Genetics of Non-Small Cell Lung Cancer

Updated: Jun 08, 2017
  • Author: Maurie Markman, MD, MS; Chief Editor: Keith K Vaux, MD  more...
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Overview

Overview

Deeper understanding of the pathobiology of non-small cell lung cancer (NSCLC) has led to the development of small molecules that target genetic mutations known to play critical roles in the progression to metastatic disease. Mutations in epidermal growth factor receptor (EGFR), KRAS, and anaplastic lymphoma kinase (ALK) are mutually exclusive in patients with NSCLC, and the presence of one mutation in lieu of another can influence response to targeted therapy. Therefore, testing for these mutations and tailoring therapy accordingly is widely accepted as standard practice. [1, 2, 3]

EGFR is expressed on the cell surface of a substantial percentage of NSCLCs. Initial studies with the EGFR tyrosine kinase inhibitors (TKIs) gefitinib (Iressa) and erlotinib (Tarceva) demonstrated biologic and clinical activity in only a relatively limited subset of lung cancers. [4] Further investigation demonstrated that the highest response rates to these TKIs were seen in patients with somatic mutations within the EGFR-TK domain, particularly exon 19 deletion, exon 21 L858R, and exon 18 G719X. [5] By contrast, the exon 20 T790M mutation is associated with acquired resistance to TKI therapy. [6]

In general, activating EGFR mutations are more commonly observed in patients with adenocarcinomas and no prior history of smoking, as well as in females and those of Asian descent. Based on the new adenocarcinoma classification proposed by the International Association for the Study of Lung Cancer, American Thoracic Society, and European Respiratory Society, [7] Korean researchers identified EGFR mutations in 50.5% of surgically resected lung adenocarcinomas in their center. Mutations were associated with the micropapillary predominant subtype and the presence of the lepidic pattern (formerly known as bronchioloalveolar carcinoma). [8] These data support estimates from clinical trial evidence that activating EGFR mutations are seen in approximately 50% of Asians and 10% of non-Asians.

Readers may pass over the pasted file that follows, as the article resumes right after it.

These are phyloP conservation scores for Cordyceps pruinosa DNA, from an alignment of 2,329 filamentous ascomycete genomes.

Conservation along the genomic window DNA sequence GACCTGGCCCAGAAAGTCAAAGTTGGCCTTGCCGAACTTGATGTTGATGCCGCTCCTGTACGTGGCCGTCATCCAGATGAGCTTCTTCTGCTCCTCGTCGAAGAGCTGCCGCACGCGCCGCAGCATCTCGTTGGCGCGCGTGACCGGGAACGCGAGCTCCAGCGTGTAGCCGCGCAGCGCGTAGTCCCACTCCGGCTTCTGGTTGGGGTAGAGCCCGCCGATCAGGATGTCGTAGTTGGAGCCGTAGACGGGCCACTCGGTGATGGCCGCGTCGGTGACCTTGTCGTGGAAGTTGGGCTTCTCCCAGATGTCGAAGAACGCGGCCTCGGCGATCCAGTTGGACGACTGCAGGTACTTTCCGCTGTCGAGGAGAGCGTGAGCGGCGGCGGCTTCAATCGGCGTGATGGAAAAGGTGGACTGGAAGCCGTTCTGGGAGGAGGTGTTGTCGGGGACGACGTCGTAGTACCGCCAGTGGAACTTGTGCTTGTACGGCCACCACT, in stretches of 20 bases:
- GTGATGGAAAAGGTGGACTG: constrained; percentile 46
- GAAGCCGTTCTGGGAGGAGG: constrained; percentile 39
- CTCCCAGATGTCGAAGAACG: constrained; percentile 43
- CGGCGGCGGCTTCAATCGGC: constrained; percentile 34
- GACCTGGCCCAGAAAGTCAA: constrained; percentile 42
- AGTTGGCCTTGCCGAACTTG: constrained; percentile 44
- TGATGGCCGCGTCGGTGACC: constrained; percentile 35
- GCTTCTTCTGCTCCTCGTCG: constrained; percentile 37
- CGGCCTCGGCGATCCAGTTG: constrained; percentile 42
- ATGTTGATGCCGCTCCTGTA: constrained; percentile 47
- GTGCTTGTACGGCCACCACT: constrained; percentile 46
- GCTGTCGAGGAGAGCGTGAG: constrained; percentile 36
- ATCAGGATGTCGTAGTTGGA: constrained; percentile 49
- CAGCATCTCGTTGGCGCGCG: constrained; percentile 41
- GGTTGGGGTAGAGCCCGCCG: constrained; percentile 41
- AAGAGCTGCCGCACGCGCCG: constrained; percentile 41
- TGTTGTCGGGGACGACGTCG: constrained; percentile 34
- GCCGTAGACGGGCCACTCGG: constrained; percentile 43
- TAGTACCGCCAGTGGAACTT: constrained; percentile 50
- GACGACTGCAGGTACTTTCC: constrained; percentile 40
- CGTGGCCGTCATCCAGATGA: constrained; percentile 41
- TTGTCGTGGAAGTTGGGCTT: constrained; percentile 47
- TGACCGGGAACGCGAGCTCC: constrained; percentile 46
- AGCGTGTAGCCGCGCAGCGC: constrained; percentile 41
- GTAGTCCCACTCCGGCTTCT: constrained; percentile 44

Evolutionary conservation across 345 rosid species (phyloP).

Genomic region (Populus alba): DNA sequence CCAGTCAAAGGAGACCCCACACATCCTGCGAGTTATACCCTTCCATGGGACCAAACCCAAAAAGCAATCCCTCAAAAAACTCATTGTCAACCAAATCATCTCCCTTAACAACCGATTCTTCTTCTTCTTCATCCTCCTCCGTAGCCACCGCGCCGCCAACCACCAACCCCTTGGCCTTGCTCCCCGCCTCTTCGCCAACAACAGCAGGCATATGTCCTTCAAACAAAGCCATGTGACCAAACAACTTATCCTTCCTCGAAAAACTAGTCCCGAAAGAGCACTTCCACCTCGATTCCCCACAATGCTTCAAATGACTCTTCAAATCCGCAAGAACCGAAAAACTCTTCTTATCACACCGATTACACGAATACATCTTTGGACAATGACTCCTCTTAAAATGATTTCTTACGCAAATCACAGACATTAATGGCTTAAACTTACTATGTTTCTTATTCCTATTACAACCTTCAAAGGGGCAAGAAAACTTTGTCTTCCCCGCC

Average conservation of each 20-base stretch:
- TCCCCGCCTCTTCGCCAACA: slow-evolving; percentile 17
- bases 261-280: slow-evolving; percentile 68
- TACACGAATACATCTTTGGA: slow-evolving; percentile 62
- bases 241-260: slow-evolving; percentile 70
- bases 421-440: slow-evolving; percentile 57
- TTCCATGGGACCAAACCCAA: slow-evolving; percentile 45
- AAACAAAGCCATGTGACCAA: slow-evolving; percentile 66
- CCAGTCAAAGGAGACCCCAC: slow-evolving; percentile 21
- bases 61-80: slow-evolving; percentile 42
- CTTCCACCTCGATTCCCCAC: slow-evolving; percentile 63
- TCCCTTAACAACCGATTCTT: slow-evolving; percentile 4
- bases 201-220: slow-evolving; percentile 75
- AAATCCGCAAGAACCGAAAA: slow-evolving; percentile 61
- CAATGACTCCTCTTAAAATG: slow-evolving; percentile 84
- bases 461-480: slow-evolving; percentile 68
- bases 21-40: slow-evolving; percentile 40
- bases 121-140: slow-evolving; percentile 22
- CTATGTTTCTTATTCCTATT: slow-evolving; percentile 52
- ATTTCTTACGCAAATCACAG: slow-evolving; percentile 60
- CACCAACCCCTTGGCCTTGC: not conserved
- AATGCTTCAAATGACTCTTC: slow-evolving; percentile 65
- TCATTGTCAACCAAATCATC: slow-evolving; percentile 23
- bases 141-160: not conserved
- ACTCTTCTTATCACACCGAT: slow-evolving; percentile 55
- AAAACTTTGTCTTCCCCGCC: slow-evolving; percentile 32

Use of the EGFR-TKIs gefitinib, erlotinib, and afatinib is limited to patients with adenocarcinomas who have known activating EGFR mutations. As discussed below, activity of the EGFR monoclonal antibody cetuximab seems to be independent of EGFR mutation status. It is unclear how the presence of an acquired EGFR mutation such as T790M should influence therapeutic decisions. [1]

KRAS mutations are also predominately found in adenocarcinomas, and are seen in approximately 25% of cases. However, they are less common among those of Asian descent and are more common in smokers. [9] Most important, patients with KRAS mutations seem to have a poorer prognosis and seem to be resistant to EGFR-TKIs, although the extent to which this might influence treatment selection remains somewhat unclear. [9, 10]